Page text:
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The French Mathematician (2000) by Tom Petsinis. Berkley Books, New York.

This outstanding work of historical fiction is the story of the short life and accomplishments of the mathematical genius, Evariste Galois, who was born in a suburb of Paris in 1811. Petsinis weaves a highly interesting tale of Galois's early life and schooling as they interacted with French society after the overthrow of Napoleon I. Galois was sent by his parents to a private school in Paris where he was thoroughly bored by the ponderous and rote level of instruction. He was considered a dunce by the instructors and his fellow students. But his interest in schooling changed when he entered Monsieur Vernier's mathematics class at the age of fifteen. There, his mind and imagination were stirred by Euclidian geometry and algebra because of his inherent affinity for these subjects and the prodding of a great teacher. Galois was suspicious of receiving any help from Vernier but this teacher kept giving it in the form of additional books to read on geometry and algebra, encouragement and direction, and a respect for this young man's abilities. Meanwhile, in the midst of the awakening of his mathematical abilities, Galois learned that his father (the director of a private boarding school in Bourg-la-Reine) was being pressured by anti-Republican groups to resign from his position. Both his father and mother were constantly berating him to improve his grades and to abandon his desire to become a mathematician. Instead, Galois's father wanted him to obtain his college degree and eventually become the next director of the boarding school. These family pressures and the effects of a revolutionary society constantly affected Galois's attitudes about his parents and French society. But they did not deter him from achieving his goal of mathematical preeminence.

The intensity of Galois' learning of mathematics is shown by his response to the books which his teacher (Vernier) gave him to read: ". . .I have never read like that before: More than just intense reading, each page was an experience, a remembrance, a reacquaintance with things long known. I grasped the abstract language of algebra intuitively, with a sixth sense, as though it were a scent or a melody or an object of one's passion. Has anyone read like that? A reading where the reader and the text interact, where the reader becomes the text? A few students are immersed in translations of Walter Scott's adventure novels; caught up in another world, they read voraciously, identifying with the heroes. But identification is one thing -- it happens all the time in one form or another -- I am talking about becoming the actual text, the very symbols of algebra." (p. 54). He expressed this enthusiasm through his attempts to solve the quintic equation, the "general equation to the power of five." (p. 62). Although he was not successful in solving it, he developed a logical series of mathematical steps, and was able to identify the error which prevented a solution to the quintic equation.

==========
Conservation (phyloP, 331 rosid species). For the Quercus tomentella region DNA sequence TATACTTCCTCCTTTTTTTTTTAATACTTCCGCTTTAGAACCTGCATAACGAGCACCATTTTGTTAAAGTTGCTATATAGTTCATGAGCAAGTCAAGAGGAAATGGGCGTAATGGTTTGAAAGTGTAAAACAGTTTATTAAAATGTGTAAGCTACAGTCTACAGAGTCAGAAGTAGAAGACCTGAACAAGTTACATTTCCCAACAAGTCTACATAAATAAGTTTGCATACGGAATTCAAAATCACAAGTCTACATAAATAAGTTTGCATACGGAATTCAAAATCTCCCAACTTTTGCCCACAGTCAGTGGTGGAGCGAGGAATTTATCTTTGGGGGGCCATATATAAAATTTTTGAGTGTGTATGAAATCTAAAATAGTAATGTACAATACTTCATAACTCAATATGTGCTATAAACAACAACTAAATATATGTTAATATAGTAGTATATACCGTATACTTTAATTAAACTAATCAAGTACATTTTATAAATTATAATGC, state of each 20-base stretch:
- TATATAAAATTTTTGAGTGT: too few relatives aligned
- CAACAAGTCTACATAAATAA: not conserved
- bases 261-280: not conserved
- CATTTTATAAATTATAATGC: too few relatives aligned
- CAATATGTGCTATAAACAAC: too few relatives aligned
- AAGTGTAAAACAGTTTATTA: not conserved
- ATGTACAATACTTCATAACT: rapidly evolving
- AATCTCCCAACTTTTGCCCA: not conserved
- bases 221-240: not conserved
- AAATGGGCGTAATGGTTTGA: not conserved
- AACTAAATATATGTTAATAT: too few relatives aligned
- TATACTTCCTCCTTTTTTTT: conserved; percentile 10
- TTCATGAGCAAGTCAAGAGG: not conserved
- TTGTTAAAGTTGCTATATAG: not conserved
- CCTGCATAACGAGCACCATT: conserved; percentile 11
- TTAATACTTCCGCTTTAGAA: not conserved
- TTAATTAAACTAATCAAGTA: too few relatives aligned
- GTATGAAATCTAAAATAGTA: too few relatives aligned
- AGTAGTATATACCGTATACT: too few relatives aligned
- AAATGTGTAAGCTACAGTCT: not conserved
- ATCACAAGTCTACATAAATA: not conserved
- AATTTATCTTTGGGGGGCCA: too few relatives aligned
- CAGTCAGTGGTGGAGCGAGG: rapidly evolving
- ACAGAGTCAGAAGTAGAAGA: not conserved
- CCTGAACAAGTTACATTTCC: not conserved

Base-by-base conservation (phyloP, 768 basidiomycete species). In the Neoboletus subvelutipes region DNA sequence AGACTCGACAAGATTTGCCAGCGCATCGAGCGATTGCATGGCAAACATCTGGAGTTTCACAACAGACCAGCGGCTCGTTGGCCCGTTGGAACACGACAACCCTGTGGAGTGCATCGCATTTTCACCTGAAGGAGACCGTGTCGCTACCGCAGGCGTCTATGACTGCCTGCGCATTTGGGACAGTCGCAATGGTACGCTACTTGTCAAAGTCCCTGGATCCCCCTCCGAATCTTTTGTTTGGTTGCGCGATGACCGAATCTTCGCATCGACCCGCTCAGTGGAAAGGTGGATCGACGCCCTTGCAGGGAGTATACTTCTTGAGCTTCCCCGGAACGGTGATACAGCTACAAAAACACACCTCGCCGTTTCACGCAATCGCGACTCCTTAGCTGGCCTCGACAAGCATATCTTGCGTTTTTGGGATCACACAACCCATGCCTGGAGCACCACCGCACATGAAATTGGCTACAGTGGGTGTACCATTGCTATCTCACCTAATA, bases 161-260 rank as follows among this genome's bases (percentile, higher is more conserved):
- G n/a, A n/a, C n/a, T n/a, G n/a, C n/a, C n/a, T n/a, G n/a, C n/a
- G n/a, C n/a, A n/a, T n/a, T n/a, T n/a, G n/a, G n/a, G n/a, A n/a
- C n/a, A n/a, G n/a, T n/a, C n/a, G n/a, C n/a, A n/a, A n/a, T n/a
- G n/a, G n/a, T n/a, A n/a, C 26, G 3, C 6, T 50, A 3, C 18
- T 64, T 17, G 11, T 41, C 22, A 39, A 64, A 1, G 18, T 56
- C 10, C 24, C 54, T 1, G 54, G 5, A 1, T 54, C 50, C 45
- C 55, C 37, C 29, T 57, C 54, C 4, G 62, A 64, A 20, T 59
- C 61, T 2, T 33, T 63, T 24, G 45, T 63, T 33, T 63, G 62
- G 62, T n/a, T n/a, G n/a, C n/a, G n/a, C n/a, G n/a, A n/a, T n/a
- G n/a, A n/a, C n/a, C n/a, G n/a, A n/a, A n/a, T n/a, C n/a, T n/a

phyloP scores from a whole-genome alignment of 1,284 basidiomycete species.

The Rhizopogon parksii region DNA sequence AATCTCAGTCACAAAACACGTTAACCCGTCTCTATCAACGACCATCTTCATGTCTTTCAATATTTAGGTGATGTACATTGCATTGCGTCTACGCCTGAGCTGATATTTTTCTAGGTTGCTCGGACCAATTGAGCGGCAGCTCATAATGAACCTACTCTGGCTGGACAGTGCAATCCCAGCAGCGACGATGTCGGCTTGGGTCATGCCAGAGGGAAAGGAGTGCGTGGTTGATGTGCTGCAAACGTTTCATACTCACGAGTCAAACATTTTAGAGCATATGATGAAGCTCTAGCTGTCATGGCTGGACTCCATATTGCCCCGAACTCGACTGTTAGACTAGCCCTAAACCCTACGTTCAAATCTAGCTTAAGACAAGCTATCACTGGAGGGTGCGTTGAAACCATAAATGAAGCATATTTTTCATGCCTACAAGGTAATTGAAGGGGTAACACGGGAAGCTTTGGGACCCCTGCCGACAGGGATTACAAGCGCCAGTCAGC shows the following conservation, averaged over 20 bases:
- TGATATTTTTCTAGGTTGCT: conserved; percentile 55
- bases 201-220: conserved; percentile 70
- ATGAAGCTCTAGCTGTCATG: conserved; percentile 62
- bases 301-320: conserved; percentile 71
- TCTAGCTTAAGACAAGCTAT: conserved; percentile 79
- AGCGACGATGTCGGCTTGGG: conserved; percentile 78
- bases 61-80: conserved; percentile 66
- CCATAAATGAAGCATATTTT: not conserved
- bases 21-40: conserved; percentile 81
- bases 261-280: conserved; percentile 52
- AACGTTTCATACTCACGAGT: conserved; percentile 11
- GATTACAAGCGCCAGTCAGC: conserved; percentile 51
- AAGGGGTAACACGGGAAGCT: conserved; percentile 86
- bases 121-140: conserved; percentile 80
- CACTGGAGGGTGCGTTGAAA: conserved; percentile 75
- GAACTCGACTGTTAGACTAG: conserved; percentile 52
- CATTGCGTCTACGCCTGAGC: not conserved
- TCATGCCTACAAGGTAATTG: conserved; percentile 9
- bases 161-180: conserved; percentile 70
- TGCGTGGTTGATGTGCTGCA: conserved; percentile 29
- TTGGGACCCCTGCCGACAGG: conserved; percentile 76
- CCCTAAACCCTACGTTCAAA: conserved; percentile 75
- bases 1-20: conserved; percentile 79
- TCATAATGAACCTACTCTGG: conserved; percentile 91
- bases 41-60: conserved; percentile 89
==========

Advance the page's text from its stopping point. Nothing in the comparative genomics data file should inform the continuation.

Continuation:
The next phase in Galois's schooling occurred when he was introduced to a new teacher of mathematics, Monsieur Louis Richard, who recognized his brilliance and stimulated his pupil to study mathematics more systematically. On the first day of class, Richard asked each student why they were there. Galois responded, "To solve the quintic." (p. 136). The other students were ready to laugh at Galois and expected the teacher to ridicule him. But instead, Richard said, ". . .I cannot convey the spirit of this inquiry any better than to repeat Galois's answer: 'to solve the quintic.'" (p. 137). Unfortunately, Galois's brilliance was not recognized by the French Polytechnic Institute since he was twice rejected for admission to this prestigious school. He died in 1832 at the young age of 21; his reputation as a mathematical giant in algebra was finally recognized when his manuscripts were published in 1846 and 1870. His analyses set the groundwork for Group Theory which is used in such fields as nuclear physics and genetic engineering.

This tragic story can provide teachers and parents of the gifted with some useful lessons. First, the teacher has a serious obligation to society to identify promising students and to provide them with the highest levels of intellectual stimulation. Second, the educational institutions of a nation must be sensitive to recognizing and serving outstanding talent. (In Galois's case, the French educational institutions acted against his development as a mathematician.) Third, parents must provide as much assistance as they can possibly give in furthering the educational development of their gifted children. The author of The French Mathematician, Tom Petsinis, has done an outstanding job of weaving technical information about Galois's mathematical achievements with the emotional and cultural aspects of his life and times.